Affluent families allegedly abused the system by acquiring faulty learning disability diagnoses in order to gain extra time on the SAT or ACT, according to recent reports on the college admissions scandal. In some incidents, some corrupt proctors took the tests for the students or corrected their answers.
The debate over special testing accommodations goes beyond the admissions scandal, according to a recent study by The Wall Street Journal, which found that 4.2 percent of students at wealthy high schools qualify for extra time on tests while only 1.6 percent of students in low-income areas are able to test under such special conditions. Counselors who work with students with learning disabilities, as well as advocates for low-income students, claim that the issue is not that wealthy students are receiving extra accommodations but rather, that low-income students are not getting the help they need, according to an interview between Inside Higher Ed and The WSJ.
A time limit may keep students who struggle with reading comprehension from performing at their best. Though low-income parents can request for extra test-taking time, wealthy parents have more options; they can "seek out a doctor of their choice, decide what to do with the results and seek advice on all of their options," according to an advisor for students with language-related learning disabilities. Several advisors claim that, while they do not receive requests from wealthy families to help them fake a learning disability, wealthier families are more like to receive special accommodations due to more awareness and being savvy.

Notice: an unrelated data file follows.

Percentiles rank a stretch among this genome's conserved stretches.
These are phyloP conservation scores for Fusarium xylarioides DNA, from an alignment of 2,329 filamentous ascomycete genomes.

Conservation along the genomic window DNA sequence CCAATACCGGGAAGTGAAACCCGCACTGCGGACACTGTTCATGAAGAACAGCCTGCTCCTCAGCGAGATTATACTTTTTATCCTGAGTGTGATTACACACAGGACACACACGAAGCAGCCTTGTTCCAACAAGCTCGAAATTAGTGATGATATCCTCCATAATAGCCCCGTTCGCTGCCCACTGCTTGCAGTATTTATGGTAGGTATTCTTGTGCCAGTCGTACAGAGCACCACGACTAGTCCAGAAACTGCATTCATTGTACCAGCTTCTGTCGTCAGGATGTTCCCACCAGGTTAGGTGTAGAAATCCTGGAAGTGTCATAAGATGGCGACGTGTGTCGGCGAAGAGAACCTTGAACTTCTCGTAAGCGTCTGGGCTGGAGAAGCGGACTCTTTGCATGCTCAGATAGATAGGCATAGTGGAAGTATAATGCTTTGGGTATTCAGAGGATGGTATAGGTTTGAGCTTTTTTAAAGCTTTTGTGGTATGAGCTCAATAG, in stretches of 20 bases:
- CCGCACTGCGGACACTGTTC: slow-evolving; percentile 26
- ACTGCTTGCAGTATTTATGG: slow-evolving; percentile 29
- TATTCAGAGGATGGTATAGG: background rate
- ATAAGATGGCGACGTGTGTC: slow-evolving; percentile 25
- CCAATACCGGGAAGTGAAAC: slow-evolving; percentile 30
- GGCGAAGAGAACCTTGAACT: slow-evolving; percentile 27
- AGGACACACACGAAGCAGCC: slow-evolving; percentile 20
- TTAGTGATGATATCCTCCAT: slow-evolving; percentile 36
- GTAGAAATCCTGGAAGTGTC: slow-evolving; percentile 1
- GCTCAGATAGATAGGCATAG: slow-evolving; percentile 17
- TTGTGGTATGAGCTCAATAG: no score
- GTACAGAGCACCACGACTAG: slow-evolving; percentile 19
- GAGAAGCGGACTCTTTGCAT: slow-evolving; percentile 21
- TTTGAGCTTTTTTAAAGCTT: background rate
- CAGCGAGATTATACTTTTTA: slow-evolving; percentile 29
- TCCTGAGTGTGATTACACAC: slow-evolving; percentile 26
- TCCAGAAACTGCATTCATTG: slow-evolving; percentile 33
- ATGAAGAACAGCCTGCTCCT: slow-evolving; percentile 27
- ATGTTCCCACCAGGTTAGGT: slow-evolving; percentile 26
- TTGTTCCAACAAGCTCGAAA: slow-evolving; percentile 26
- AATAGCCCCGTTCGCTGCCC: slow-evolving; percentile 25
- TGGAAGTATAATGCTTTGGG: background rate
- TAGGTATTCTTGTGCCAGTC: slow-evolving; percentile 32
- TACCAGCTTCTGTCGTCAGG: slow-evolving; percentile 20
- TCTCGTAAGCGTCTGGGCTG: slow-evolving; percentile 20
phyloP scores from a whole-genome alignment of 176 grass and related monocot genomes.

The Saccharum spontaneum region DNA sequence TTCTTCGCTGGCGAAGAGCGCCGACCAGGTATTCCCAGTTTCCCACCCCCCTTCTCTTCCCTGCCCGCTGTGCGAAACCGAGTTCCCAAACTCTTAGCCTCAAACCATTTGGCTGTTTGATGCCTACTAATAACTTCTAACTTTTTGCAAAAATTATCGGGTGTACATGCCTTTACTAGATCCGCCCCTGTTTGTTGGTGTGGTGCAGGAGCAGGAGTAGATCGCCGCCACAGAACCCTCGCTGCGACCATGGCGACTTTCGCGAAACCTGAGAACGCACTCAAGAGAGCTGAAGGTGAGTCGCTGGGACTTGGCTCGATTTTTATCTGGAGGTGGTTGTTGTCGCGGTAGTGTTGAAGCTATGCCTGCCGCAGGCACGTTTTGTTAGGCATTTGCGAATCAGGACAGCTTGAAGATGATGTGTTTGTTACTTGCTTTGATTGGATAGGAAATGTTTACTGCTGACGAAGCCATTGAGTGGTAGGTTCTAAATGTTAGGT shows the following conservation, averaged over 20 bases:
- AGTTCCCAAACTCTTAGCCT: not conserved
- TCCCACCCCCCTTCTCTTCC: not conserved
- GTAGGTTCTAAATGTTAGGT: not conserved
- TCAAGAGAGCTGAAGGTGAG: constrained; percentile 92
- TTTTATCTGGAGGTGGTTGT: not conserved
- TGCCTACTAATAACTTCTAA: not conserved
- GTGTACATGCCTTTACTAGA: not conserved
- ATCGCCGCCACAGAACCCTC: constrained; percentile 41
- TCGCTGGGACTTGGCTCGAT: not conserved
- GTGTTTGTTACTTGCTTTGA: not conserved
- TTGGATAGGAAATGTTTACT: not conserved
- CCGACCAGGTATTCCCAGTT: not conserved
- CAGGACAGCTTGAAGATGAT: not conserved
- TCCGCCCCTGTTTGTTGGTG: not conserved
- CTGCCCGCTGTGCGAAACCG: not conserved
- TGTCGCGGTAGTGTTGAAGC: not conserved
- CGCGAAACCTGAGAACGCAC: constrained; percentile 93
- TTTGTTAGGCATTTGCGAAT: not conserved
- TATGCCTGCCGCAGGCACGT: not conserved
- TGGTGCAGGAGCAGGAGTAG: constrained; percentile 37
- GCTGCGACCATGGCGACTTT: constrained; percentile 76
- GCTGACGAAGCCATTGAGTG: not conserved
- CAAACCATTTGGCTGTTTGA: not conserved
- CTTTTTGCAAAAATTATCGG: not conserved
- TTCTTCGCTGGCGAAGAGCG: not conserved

Getting extra time for the test-taking helps to a certain degree and some believe it's "less significant that most believe." According to one counselor, "If you don't need an accommodation, all the time in the world isn't going to help you if you don't know the answer." Extra time has proven to benefit students with and without learning disabilities, especially on the math portions. Students of medium- and high-ability benefitted from extra time, but there was "little to no advantage" for lower-ability students, according to a College Board study.
The College Board, which owns the SAT, will soon integrate an "adversity score," which will consider social and economic factors associated with a student's school and neighborhood, including median family income, crime reports, housing circumstances, college acceptance rates, and parental education. College admissions offices will be able to consider the level of adversity - or privilege - applicants face with this new metric. The "overall disadvantage level" will be a single number from 1 to 100, with 50 set as the average. Higher numbers will indicate higher adversity and the number will be viewable on an "environmental context dashboard," along with data on Advanced Placement participation and SAT score." Do you think an "adversity score" should be integrated in the college admissions process? Why or why not?
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